In 1953 Ernst Kasemann, a former student of Bultmann, argued against Bultmann that the historical Jesus was indeed significant, and that too on several counts. First, the Kerygma (faith proclamation of the New Testament) contains internal reference to the pre-Easter Jesus as the one who stands at the centre of the once-and-for-all eschatological event of salvation, and thus historical research into that figure is required by the nature of the Kerygma itself. Second, a principal way which the Church can protect itself against the recurrent temptation to Docetism (i.e., the view that Christ only “seemed” to be human) is to anchor its preaching in the life and ministry of the pre-Easter Jesus insofar as he is recoverable by historical-critical means. Third, by not exploring what we can indeed know about the Jesus of then, we allow Christ to become a kind of blank screen onto which Christians and others can project their own desires and attitudes and values, without any “objective” challenge from that figure of the past who was not even kind of person with every kind of intention but rather a single individual who did and said specific things with specific intentions within a particular and unrepeated historical era.
Kasemann’s views enabled a whole effort at reclaiming the historical Jesus research for theology. It was seen that research cannot have the function of legitimating the Kerygma of the Church’s faith, but that it can protect the Church’s proclamation from distortion. Moreover, the inclusion of historical data in the theological study of Jesus Christ bears witness in its own way to the particularity of Christ and Christianity and to the fact, all-important for Christian faith, that God’s salvation has come and does come to history through history.
Hans-Georg Gadamer made an important contribution to the debate in showing the connection between historical research and hermeneutics (theory of interpretation). For him, interpretation involves a critically conscious melding of the horizons of text and interpreter. For Paul Ricoeur, the main concern of the interpreter is not to discover the intention of the author hidden behind the text. Rather, the interpreter needs to become sensitively attuned to the world opened up in front of the text as a set of patterns of being-in-the-world which he or she is invited critically and compassionately to experiment with. Interpretation is like a conversation that involves give-and-take between text and interpreter, each contribution of a partner affecting both the other partner and the conversation as such.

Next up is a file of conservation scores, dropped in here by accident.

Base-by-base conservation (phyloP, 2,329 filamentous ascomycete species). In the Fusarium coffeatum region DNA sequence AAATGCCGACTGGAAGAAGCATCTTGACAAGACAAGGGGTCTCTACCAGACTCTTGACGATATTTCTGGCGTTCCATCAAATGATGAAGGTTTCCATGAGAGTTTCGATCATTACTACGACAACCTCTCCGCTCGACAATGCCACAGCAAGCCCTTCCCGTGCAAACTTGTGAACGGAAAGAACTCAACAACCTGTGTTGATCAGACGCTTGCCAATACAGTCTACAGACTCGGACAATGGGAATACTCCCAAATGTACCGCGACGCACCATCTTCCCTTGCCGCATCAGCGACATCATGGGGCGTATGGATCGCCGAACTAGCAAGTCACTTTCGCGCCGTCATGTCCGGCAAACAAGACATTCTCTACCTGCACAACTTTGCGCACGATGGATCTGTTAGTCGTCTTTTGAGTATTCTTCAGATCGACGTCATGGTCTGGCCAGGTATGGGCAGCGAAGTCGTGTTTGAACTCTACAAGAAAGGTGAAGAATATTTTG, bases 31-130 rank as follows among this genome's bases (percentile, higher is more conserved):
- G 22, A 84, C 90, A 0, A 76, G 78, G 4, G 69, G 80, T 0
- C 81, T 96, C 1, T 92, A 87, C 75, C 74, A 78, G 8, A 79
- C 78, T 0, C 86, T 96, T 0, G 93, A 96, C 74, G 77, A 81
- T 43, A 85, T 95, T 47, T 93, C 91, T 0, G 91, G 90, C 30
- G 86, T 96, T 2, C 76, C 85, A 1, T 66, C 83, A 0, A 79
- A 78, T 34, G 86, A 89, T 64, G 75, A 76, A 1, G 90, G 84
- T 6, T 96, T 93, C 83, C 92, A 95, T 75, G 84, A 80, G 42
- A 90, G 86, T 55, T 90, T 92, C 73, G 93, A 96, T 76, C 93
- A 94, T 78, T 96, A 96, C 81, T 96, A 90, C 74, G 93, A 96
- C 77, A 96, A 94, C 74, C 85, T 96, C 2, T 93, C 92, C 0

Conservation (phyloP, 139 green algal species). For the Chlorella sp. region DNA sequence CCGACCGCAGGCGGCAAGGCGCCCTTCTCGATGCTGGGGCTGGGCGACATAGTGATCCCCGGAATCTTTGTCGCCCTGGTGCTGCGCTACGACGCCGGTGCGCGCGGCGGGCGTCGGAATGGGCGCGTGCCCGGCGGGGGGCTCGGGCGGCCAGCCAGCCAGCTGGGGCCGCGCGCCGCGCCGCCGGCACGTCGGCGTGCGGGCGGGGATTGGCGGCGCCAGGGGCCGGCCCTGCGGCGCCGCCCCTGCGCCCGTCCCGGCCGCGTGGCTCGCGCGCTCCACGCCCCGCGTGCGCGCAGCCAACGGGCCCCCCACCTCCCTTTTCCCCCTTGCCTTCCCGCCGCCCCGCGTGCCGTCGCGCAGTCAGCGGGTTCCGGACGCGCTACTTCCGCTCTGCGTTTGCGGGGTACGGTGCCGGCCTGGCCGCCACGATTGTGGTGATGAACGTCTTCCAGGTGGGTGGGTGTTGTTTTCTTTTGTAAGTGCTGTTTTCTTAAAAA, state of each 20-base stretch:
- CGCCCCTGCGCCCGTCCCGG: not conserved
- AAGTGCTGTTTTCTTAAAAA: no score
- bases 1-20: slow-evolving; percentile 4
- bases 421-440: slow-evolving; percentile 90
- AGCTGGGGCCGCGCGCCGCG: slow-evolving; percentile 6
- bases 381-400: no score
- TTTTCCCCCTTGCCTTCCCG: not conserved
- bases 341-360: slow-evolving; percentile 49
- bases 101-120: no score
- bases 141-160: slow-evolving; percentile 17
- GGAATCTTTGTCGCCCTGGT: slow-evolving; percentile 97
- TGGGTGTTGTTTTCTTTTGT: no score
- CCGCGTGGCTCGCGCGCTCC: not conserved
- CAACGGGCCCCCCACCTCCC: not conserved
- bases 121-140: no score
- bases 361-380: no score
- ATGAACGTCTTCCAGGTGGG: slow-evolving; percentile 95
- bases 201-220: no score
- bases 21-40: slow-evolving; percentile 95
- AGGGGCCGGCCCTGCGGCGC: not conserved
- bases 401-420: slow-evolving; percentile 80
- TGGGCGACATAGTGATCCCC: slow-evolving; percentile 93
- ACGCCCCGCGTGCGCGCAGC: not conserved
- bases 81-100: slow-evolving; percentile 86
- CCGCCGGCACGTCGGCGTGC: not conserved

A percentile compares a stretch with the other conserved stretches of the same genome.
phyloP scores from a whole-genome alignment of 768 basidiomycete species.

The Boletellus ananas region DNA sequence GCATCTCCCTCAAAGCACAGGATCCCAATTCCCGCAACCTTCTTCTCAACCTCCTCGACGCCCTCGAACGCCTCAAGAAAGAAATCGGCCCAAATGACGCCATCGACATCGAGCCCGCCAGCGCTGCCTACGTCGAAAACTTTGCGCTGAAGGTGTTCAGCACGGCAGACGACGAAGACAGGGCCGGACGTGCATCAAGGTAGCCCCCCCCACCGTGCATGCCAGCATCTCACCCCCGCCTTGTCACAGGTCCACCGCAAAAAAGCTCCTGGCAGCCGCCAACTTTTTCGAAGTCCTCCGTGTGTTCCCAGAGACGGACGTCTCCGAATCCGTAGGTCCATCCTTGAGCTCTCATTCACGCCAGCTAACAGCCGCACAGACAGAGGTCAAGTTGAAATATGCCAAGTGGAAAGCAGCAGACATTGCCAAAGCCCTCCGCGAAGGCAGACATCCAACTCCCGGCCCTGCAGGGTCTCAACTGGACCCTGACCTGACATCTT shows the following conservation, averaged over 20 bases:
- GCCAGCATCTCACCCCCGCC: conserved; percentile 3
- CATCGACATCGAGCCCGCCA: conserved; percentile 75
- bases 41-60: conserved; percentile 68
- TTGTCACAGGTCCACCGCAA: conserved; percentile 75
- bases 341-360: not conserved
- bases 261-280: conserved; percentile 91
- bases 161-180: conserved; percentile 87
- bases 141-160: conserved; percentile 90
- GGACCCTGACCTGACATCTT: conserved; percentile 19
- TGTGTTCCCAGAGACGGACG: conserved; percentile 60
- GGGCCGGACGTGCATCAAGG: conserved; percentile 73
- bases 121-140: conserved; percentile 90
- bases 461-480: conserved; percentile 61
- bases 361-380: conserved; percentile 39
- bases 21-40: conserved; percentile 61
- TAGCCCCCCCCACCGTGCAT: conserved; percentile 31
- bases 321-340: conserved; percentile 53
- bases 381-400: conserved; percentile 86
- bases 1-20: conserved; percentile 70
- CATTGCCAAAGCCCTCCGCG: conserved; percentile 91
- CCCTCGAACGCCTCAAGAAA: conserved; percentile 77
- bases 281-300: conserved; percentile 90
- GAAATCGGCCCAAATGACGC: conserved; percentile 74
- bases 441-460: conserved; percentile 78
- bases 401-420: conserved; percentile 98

Edward Schillebeeckx in his important work Jesus: An Experiment in Christology makes historical research an integral part of the Christological task, and does so with impressive detail. Historical study cannot prove the truth of the faith; on this point he is very clear. But he stresses the claim of the pre-Easter Jesus, his manner of life and ministry, as that to which the disciples return in memory, after Jesus’ death, under the impulse of grace and the experience of forgiveness. There is the strongest desire on this theologian’s part to rob nothing from the historical Jesus in favour of a revelatory event after his life and ministry which would allegedly supply what was hitherto missing, namely, revelation and its convincing power.
Wolfhart Pannenberg is a protestant theologian who has given history a privileged role in his Christology. Not only does he incorporate the results of historical criticism into his portrayal of Christ, particularly with regard to Jesus’ claims and implicit self-understanding, but he develops a philosophy of history and hermeneutics that sees historians as anticipating an all-inclusive totality within which the details make sense. Pannenberg maintains that the end of history and its anticipated totality have occurred as an event that is both within history and beyond, therefore embracing history. This event was the resurrection of Jesus of Nazareth, an event which occurred within the apocalyptic horizon of understanding and which was the pre-happening of the end of history in a way that was already-and-not-yet.
 D.F. Strauss, The Christ of Faith and the Jesus of History: A Critique of Schleiermacher’s Life of Jesus, ed. L. Keck (Philadelphia, 1977).
 F. Schleiermacher, The Christian Faith, ed. H.R. Macintosh and J.S. Stewart (New York, 1963).
 A. Schweitzer, The Quest of the Historical: A Critical Study of its Progress from Reimarus to Wrede, trans. W. Montgomery (New York, 1964).
 M. Kahler, The So-Called Historical Jesus and the Historic, Biblical Christ, trans. C. Braatan (Philadelphia, 1964).
 J. Weiss, Jesus’ Proclamation of the Kingdom of God, ed. R.H. Hiers and D.L. Holland (Philadelphia, 1971).
 W. Wrede, The Messianic Secret, trans. J. Greig (Cambridge, 1971).
 K. Barth, Church Dogmatics vol. I: The Doctrine of the Word of God, Part 2, ed. G.W. Bromiley and T.F. Torrance (Edinburgh, 1975), 187-227.
 R. Bultmann, Existence and Faith: Shorter Writings of Rudolf Bultmann, ed. S. Ogden (Cleveland, 1968).
 H.-G. Gadamer, Truth and Method, trans. And G. Barden and J. Cumming (New York, 1986), 267-274.
 W. Pannenberg, “The Revelation of God in Jesus of Nazareth,” Theology as History, ed. J. Robinson and J. Cobb (New York, 1967).